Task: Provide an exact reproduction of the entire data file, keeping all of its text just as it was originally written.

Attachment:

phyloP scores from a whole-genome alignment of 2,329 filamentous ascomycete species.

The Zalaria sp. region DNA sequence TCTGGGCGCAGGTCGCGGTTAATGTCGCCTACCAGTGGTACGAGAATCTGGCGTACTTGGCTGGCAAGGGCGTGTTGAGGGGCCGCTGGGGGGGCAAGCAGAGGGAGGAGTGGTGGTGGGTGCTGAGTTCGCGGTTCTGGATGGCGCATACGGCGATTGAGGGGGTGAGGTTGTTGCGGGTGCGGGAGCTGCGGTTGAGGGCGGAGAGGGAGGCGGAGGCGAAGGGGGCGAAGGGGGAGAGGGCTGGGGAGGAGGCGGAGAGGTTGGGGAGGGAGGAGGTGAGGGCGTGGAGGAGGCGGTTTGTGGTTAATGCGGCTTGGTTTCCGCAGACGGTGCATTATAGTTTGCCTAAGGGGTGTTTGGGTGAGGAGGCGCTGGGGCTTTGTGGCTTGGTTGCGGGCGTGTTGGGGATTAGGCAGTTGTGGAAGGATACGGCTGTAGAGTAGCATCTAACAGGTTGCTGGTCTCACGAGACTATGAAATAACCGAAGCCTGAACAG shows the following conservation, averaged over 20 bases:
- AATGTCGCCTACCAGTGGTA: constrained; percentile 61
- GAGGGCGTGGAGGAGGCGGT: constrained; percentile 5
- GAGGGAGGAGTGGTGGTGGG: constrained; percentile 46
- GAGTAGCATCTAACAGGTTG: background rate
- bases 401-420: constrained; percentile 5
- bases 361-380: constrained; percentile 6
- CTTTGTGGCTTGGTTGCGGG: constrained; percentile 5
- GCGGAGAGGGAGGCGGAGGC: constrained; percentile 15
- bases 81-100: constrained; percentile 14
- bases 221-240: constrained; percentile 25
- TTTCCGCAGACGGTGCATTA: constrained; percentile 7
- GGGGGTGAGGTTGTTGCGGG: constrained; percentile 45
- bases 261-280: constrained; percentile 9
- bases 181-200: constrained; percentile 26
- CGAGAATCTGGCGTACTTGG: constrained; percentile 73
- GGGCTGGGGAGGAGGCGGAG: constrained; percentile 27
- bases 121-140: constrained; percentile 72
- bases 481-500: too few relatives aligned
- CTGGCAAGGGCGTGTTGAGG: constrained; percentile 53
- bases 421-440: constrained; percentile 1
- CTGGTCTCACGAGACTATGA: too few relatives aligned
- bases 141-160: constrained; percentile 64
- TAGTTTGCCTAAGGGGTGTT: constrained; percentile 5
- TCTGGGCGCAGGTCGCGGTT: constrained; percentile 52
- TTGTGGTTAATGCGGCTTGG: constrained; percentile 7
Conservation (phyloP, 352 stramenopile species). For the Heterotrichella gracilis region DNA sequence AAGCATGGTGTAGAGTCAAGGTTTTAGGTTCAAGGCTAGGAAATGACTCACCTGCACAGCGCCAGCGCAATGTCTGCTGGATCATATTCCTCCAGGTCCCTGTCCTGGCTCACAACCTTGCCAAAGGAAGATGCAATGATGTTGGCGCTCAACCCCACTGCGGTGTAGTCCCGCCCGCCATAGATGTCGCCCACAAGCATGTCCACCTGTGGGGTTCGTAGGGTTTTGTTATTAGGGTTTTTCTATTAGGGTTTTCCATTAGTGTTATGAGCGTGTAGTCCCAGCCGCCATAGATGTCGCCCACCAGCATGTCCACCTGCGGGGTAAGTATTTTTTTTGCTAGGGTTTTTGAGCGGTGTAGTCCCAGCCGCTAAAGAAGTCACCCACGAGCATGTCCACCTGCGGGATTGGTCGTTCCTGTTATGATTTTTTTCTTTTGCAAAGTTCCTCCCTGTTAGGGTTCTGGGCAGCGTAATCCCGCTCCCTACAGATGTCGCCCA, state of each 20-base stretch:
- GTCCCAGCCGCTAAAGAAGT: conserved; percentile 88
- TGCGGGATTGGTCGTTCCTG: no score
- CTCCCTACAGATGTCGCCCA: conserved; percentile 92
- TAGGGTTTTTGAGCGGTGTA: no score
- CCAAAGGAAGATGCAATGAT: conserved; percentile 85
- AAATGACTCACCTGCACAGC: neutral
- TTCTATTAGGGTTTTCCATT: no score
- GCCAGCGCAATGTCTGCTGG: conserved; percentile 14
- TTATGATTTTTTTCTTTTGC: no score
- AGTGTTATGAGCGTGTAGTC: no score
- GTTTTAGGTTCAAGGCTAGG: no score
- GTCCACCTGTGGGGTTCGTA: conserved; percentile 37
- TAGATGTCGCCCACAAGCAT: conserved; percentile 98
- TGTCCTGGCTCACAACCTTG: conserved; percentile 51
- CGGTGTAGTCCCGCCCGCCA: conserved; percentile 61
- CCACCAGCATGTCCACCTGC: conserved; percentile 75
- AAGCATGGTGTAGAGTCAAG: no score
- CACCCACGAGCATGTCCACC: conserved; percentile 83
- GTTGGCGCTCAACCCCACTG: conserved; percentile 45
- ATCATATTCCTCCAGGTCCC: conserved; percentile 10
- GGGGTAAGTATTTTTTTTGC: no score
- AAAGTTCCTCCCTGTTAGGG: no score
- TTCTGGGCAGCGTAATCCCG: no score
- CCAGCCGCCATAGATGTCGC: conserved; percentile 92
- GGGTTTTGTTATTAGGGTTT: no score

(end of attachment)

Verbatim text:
phyloP scores from a whole-genome alignment of 2,329 filamentous ascomycete species.

The Zalaria sp. region DNA sequence TCTGGGCGCAGGTCGCGGTTAATGTCGCCTACCAGTGGTACGAGAATCTGGCGTACTTGGCTGGCAAGGGCGTGTTGAGGGGCCGCTGGGGGGGCAAGCAGAGGGAGGAGTGGTGGTGGGTGCTGAGTTCGCGGTTCTGGATGGCGCATACGGCGATTGAGGGGGTGAGGTTGTTGCGGGTGCGGGAGCTGCGGTTGAGGGCGGAGAGGGAGGCGGAGGCGAAGGGGGCGAAGGGGGAGAGGGCTGGGGAGGAGGCGGAGAGGTTGGGGAGGGAGGAGGTGAGGGCGTGGAGGAGGCGGTTTGTGGTTAATGCGGCTTGGTTTCCGCAGACGGTGCATTATAGTTTGCCTAAGGGGTGTTTGGGTGAGGAGGCGCTGGGGCTTTGTGGCTTGGTTGCGGGCGTGTTGGGGATTAGGCAGTTGTGGAAGGATACGGCTGTAGAGTAGCATCTAACAGGTTGCTGGTCTCACGAGACTATGAAATAACCGAAGCCTGAACAG shows the following conservation, averaged over 20 bases:
- AATGTCGCCTACCAGTGGTA: constrained; percentile 61
- GAGGGCGTGGAGGAGGCGGT: constrained; percentile 5
- GAGGGAGGAGTGGTGGTGGG: constrained; percentile 46
- GAGTAGCATCTAACAGGTTG: background rate
- bases 401-420: constrained; percentile 5
- bases 361-380: constrained; percentile 6
- CTTTGTGGCTTGGTTGCGGG: constrained; percentile 5
- GCGGAGAGGGAGGCGGAGGC: constrained; percentile 15
- bases 81-100: constrained; percentile 14
- bases 221-240: constrained; percentile 25
- TTTCCGCAGACGGTGCATTA: constrained; percentile 7
- GGGGGTGAGGTTGTTGCGGG: constrained; percentile 45
- bases 261-280: constrained; percentile 9
- bases 181-200: constrained; percentile 26
- CGAGAATCTGGCGTACTTGG: constrained; percentile 73
- GGGCTGGGGAGGAGGCGGAG: constrained; percentile 27
- bases 121-140: constrained; percentile 72
- bases 481-500: too few relatives aligned
- CTGGCAAGGGCGTGTTGAGG: constrained; percentile 53
- bases 421-440: constrained; percentile 1
- CTGGTCTCACGAGACTATGA: too few relatives aligned
- bases 141-160: constrained; percentile 64
- TAGTTTGCCTAAGGGGTGTT: constrained; percentile 5
- TCTGGGCGCAGGTCGCGGTT: constrained; percentile 52
- TTGTGGTTAATGCGGCTTGG: constrained; percentile 7
Conservation (phyloP, 352 stramenopile species). For the Heterotrichella gracilis region DNA sequence AAGCATGGTGTAGAGTCAAGGTTTTAGGTTCAAGGCTAGGAAATGACTCACCTGCACAGCGCCAGCGCAATGTCTGCTGGATCATATTCCTCCAGGTCCCTGTCCTGGCTCACAACCTTGCCAAAGGAAGATGCAATGATGTTGGCGCTCAACCCCACTGCGGTGTAGTCCCGCCCGCCATAGATGTCGCCCACAAGCATGTCCACCTGTGGGGTTCGTAGGGTTTTGTTATTAGGGTTTTTCTATTAGGGTTTTCCATTAGTGTTATGAGCGTGTAGTCCCAGCCGCCATAGATGTCGCCCACCAGCATGTCCACCTGCGGGGTAAGTATTTTTTTTGCTAGGGTTTTTGAGCGGTGTAGTCCCAGCCGCTAAAGAAGTCACCCACGAGCATGTCCACCTGCGGGATTGGTCGTTCCTGTTATGATTTTTTTCTTTTGCAAAGTTCCTCCCTGTTAGGGTTCTGGGCAGCGTAATCCCGCTCCCTACAGATGTCGCCCA, state of each 20-base stretch:
- GTCCCAGCCGCTAAAGAAGT: conserved; percentile 88
- TGCGGGATTGGTCGTTCCTG: no score
- CTCCCTACAGATGTCGCCCA: conserved; percentile 92
- TAGGGTTTTTGAGCGGTGTA: no score
- CCAAAGGAAGATGCAATGAT: conserved; percentile 85
- AAATGACTCACCTGCACAGC: neutral
- TTCTATTAGGGTTTTCCATT: no score
- GCCAGCGCAATGTCTGCTGG: conserved; percentile 14
- TTATGATTTTTTTCTTTTGC: no score
- AGTGTTATGAGCGTGTAGTC: no score
- GTTTTAGGTTCAAGGCTAGG: no score
- GTCCACCTGTGGGGTTCGTA: conserved; percentile 37
- TAGATGTCGCCCACAAGCAT: conserved; percentile 98
- TGTCCTGGCTCACAACCTTG: conserved; percentile 51
- CGGTGTAGTCCCGCCCGCCA: conserved; percentile 61
- CCACCAGCATGTCCACCTGC: conserved; percentile 75
- AAGCATGGTGTAGAGTCAAG: no score
- CACCCACGAGCATGTCCACC: conserved; percentile 83
- GTTGGCGCTCAACCCCACTG: conserved; percentile 45
- ATCATATTCCTCCAGGTCCC: conserved; percentile 10
- GGGGTAAGTATTTTTTTTGC: no score
- AAAGTTCCTCCCTGTTAGGG: no score
- TTCTGGGCAGCGTAATCCCG: no score
- CCAGCCGCCATAGATGTCGC: conserved; percentile 92
- GGGTTTTGTTATTAGGGTTT: no score